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What David Cameron can learn from the Charge of the Light Brigade

Why would anyone stubbornly stick to the same course – when it’s obviously the wrong one?

I wrote a series of columns last week suggesting that austerity around the world isn't working. This generated an outburst from people who didn't seem to share my view, to say the least. Many resorted to name-calling. One claimed that "Keynesians caused the problem, so it's time to let the adults take over". Another said: "You couldn't be more wrong on every point, using a bunch of half-truths that you spun into lies."

One writer advised me to change my name: "You really sound like a nerdy kind of social butterfly." And there was more: "Why is it that you liberals can't be honest when you discuss anything. Even economics turns you folks into the lying little weasels you strive to become."

It seems that youth unemployment is also my fault: "If you are an educator, it is no wonder our kids are screwed up." And I was advised, not very helpfully, that my "policies can only affect the height from which we fall and they can only make it higher". Another was more succinct: "Proof by assertion. Let me guess, you are a freshman at Dartmouth." I certainly appear to have grabbed their attention.

The prizewinner was this short but sweet email: "Uh, that's the best you got? You're a sub-mongoloid idiot masquerading as a cret-in. A communist cretin." I assume that a sub-mongoloid idiot is a pretty bad thing to be, and that a communist cretin is worse than your run-of-the-mill capitalist cretin. What I'm not sure about is if that's worse than being a lying little weasel.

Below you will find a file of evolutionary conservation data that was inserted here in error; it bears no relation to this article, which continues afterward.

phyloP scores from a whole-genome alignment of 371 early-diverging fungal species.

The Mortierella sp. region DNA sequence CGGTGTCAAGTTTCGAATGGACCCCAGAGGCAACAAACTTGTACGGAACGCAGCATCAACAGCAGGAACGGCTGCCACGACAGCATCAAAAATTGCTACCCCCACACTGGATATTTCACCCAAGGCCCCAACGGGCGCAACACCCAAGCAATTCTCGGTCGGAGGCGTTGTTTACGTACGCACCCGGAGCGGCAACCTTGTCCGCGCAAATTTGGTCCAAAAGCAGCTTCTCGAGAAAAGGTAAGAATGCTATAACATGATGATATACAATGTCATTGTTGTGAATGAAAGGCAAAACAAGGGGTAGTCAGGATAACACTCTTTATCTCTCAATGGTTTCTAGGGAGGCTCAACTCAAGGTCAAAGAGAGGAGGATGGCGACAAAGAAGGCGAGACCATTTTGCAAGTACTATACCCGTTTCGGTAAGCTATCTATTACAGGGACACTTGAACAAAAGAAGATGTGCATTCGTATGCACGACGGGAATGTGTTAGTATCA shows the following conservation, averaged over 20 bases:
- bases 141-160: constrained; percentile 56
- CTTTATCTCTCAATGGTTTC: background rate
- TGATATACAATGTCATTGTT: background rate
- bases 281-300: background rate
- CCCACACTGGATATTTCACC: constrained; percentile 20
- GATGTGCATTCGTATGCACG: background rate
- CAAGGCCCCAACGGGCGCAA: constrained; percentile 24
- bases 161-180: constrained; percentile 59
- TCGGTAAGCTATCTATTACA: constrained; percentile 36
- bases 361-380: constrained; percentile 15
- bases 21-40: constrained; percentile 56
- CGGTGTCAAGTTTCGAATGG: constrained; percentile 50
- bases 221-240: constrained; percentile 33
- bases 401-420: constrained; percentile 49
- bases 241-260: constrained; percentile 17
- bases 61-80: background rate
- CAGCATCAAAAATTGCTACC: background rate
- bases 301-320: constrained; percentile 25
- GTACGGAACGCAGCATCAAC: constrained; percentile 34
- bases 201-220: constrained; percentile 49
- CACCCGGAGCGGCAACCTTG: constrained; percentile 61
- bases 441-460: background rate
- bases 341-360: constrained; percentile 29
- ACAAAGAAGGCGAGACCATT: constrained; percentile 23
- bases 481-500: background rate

Weather or not

Talking of weasels, some people have responded to the claim that austerity isn't working by saying that it's down to the bad weather. Both David Cameron and George Osborne tried this in their speeches at the World Economic Forum in Davos. "This week, we had disappointing growth estimates back home," Cameron said. "Yes, they were partly driven by the terrible weather which shut down airports, factories and schools - but let's be frank. They also brought home something we have said for months: given the traumas of recent years, the recovery was always going to be choppy."

Osborne echoed the claim that the ride ahead will not be smooth: "As Mervyn King and I have both said, the recovery is likely to be 'choppy'." You bet it is.

That set me thinking further about the weather. I left New York late last month just ahead of another snowstorm, and arrived in Fort Myers, Florida, in a tropical storm that threw the plane all over the place as we came in to land. It was beyond choppy. But we avoided the worst of the thunder and lightning because the pilot took evasive action. Plan A failed, so he sensibly turned to plan B and flew around the worst of the storm.

A general in a battle frequently has to change his plans as circumstances change. Presumably Lord Cardigan had only a plan A at the Charge of the Light Brigade. In his poem of that name, Alfred Tennyson explained why Cardigan needed a plan B: "Some one had blunder'd". The latest economic data in the UK suggests that the coalition has blundered badly.